- California is closely monitoring enforcement of state housing laws at the local level, as state officials work hard to meet housing demand.
- Governor Gavin Newsom’s administration and California Attorney General Rob Bonta jointly sued the Sacramento suburb of Elk Grove for failing to approve a project for the homeless.
- Elk Grove, Calif., argued that the homeless apartment complex project did not qualify for a fast-track under a 2017 housing law.
When developers in the California town of Elk Grove launched two new housing projects last year, the proposals seemed to have a lot in common: Both would build new homes in a scenic part of town affectionately known as “old town” for its attractive stretch of historical monuments.
One project was for people who could afford to buy homes at market rates in a state where home prices are among the most expensive in the country. The other project was aimed at the homeless. City officials approved the market rate plan. But the homeless project has stalled as officials in Sacramento’s growing suburb argued it was ineligible for a fast-track under a 2017 housing law.
On Monday, California Attorney General Rob Bonta and Governor Gavin Newsom’s administration jointly sued Elk Grove, arguing city officials broke the law by denying the project and accusing them of discriminating against low-income families. income.
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The lawsuit escalates a dispute between state and local governments over how many housing projects cities must approve and how quickly they must build them. California, the nation’s most populous state, needs to build 2.5 million homes by 2030 to meet demand, according to the California Department of Housing and Community Development. But the state averages only about 125,000 new homes a year, nearly two-thirds less than is needed.
Newsom, a Democrat with potential presidential aspirations, and Bonta — a potential 2026 gubernatorial candidate — have aggressively monitored local enforcement of the state’s housing laws. Last year, Newsom briefly withheld $1 billion in funding from local governments because he was unhappy with their plans to reduce homelessness. In March, the state sued the city of Huntington Beach and accused its leaders of ignoring state housing laws requiring them to build 13,000 new homes over the next eight years.
Monday’s trial was different in that the dispute involves a single 67-unit apartment complex, indicating how far state officials are willing to go.
“It may seem small, but every time we say no to housing, we make homelessness worse in California,” said Megan Kirkeby, deputy director of housing policy development at the California Department of Housing and Community Development. .
Elk Grove Mayor Bobbie Singh-Allen said the city didn’t reject the project for people currently homeless, it just decided it wasn’t eligible for a fast-track under a 2017 California housing law. Karen Hallock, an attorney for the project’s developers, disputes this, saying the city has adamantly denied the project.
Singh-Allen said the city is “doing its part to support affordable housing,” noting that more than 1,100 new affordable housing units are in development there.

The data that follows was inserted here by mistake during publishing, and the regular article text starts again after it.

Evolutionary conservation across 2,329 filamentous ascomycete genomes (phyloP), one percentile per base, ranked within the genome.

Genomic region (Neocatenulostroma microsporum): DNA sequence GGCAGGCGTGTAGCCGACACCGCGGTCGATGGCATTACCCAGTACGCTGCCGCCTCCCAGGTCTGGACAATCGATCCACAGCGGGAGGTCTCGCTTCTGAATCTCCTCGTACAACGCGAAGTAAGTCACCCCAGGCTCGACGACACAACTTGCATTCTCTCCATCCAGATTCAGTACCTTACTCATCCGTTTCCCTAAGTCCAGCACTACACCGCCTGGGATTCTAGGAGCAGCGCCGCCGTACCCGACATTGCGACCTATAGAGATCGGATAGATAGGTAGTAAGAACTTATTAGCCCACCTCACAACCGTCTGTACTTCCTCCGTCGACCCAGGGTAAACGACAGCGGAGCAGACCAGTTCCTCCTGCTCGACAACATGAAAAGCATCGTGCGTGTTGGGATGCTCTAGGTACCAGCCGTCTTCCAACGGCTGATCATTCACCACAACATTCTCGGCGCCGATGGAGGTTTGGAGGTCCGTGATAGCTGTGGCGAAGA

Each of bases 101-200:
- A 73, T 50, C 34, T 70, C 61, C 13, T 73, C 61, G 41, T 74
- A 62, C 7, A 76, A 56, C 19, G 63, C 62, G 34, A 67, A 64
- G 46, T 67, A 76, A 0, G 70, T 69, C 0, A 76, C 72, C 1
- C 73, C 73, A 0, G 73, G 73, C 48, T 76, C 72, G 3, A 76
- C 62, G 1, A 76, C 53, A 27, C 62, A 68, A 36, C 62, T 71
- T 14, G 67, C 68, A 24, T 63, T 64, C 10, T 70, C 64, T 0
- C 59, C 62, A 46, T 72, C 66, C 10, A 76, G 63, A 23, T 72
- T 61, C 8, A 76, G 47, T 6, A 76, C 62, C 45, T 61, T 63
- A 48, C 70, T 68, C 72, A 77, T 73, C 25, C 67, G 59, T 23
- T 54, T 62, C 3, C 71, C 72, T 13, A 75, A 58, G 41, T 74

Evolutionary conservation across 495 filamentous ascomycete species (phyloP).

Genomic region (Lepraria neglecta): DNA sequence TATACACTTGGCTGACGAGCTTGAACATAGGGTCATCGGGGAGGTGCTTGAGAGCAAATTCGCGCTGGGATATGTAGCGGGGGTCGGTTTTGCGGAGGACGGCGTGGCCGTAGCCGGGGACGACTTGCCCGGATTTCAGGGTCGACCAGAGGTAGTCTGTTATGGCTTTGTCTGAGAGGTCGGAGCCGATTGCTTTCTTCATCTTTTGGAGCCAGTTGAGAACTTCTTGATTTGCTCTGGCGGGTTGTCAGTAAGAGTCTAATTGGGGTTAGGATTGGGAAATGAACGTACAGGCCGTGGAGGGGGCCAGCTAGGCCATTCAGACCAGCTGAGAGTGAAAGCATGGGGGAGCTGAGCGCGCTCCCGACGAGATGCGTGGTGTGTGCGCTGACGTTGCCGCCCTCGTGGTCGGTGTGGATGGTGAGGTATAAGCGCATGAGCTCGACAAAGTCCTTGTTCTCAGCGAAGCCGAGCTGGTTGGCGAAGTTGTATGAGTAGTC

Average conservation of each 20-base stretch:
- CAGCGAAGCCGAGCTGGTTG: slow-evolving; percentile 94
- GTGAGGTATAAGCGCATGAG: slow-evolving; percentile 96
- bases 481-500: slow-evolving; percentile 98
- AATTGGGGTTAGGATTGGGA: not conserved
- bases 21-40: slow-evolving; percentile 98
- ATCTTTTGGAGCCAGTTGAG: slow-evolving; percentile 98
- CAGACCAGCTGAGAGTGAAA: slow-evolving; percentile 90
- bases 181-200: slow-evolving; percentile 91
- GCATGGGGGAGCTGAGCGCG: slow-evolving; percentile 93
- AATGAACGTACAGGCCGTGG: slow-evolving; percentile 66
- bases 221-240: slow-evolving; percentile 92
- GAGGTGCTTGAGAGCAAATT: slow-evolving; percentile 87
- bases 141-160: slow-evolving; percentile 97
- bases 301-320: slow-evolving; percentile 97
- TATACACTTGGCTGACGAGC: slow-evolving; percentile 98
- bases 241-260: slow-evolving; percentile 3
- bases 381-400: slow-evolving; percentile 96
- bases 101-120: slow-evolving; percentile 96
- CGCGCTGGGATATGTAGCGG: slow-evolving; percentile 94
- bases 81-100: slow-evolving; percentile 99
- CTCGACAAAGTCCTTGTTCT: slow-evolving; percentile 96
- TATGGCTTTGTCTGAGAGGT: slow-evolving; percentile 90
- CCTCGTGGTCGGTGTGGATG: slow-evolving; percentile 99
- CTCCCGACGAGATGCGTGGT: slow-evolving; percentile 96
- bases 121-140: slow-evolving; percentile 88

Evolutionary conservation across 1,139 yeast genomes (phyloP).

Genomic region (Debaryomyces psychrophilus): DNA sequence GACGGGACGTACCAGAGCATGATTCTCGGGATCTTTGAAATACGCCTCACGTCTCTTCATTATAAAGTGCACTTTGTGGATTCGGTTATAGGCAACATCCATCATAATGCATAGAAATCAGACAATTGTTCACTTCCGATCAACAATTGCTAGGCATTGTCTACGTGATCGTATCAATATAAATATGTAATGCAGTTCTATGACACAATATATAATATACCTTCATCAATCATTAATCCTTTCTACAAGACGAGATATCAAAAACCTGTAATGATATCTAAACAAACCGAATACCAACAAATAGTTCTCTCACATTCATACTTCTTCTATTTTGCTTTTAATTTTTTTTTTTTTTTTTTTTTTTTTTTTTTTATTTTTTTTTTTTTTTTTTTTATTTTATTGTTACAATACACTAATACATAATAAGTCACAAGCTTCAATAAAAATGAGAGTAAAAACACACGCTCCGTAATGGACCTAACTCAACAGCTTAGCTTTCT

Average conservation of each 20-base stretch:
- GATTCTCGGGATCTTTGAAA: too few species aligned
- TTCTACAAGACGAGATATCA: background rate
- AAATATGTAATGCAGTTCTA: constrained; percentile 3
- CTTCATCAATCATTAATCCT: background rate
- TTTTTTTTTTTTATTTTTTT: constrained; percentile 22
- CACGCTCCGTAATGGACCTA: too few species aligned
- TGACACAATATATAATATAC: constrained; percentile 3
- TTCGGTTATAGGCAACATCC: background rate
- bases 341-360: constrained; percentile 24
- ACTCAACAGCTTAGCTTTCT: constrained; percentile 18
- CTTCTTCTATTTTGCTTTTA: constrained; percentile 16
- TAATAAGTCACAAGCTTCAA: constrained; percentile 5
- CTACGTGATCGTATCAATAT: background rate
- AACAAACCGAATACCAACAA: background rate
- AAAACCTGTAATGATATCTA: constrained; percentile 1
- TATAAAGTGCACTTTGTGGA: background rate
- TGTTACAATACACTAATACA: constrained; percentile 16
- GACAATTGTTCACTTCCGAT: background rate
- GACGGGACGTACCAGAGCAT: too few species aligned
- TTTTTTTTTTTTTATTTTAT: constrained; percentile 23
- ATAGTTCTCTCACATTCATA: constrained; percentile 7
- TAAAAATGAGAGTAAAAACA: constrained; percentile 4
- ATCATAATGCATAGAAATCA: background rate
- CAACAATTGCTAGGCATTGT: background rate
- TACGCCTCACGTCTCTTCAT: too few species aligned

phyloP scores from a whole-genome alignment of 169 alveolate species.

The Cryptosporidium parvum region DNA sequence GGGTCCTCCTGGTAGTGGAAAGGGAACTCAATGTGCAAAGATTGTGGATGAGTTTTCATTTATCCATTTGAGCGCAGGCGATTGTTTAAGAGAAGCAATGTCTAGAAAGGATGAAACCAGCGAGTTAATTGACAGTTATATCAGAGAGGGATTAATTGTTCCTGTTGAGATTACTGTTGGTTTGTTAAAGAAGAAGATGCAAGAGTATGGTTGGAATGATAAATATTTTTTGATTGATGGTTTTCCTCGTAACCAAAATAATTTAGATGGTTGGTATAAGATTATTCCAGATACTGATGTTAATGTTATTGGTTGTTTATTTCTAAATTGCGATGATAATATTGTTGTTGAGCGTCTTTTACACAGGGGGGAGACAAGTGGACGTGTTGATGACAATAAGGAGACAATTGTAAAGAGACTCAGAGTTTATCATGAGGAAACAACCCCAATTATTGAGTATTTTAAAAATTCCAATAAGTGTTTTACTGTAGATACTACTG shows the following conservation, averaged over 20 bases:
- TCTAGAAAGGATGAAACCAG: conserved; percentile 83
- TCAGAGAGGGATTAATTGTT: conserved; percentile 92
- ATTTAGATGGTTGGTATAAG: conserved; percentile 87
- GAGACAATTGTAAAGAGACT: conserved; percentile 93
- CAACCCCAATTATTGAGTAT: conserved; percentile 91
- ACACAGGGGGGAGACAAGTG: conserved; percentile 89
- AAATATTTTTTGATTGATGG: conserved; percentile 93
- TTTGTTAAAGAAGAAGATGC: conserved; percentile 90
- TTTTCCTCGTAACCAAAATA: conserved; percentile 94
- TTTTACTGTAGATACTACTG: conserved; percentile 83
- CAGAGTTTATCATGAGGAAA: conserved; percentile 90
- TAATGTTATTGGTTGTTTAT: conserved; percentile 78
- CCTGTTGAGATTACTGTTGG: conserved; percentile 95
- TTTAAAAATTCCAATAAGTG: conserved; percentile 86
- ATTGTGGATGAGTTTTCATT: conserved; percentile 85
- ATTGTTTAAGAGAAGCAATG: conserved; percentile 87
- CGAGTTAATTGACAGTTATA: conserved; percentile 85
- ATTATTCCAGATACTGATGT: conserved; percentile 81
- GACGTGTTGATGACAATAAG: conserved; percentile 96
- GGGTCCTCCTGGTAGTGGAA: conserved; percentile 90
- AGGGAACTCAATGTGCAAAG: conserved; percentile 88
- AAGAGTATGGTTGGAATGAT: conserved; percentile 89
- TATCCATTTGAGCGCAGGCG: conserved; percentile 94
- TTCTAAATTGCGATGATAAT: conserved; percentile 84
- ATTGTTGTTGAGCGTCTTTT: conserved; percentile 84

“The town of Elk Grove is not a bad actor,” she said.
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The dispute centers on Oak Rose Apartments, a development proposed by Excelerate Housing Group, a Long Beach-based affordable housing company. The project would include 66 permanent apartments for people experiencing homelessness, plus one for a manager. This would include on-site support services such as mental health counselling, job placement and addictions help.
A state law passed in 2017 says that if a city doesn’t build enough new housing to meet state-approved goals, developers can build projects without going through the normal local government approval process. Developers should always follow certain rules, including a city’s housing standards.
The Elk Grove Planning Commission rejected Excelerate’s plan last year because it said having residences on the first floor violated the city standard for that part of town. Attorney General Bonta argues that these standards are not objective, noting that the city approved a separate project for the same neighborhood that included market-priced housing on the first floor.
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“Clearly this project was turned down because of the residents targeted,” Bonta said. “The main difference between the two projects is that one creates fewer homes at a higher price, the other creates more homes that are more affordable.”
Singh-Allen said the city-approved market rate project went through a different review process that gives the city more discretion about when to apply its standards.
The state’s 2017 housing law is set to expire at the end of 2025, though the Democratic-controlled legislature is debating whether to make it permanent. State Senator Scott Wiener is leading the effort, noting that the law has resulted in about 18,000 new homes since it was passed. But the bill faces strong opposition from some unions because it would not require a certain percentage of construction workers to have completed a state-approved apprenticeship program.
“We’re trying to take the policy out of housing approvals,” Wiener said. “When accommodation is approved that meets all of our standards, you get your license and you don’t become political football. This is called good government.
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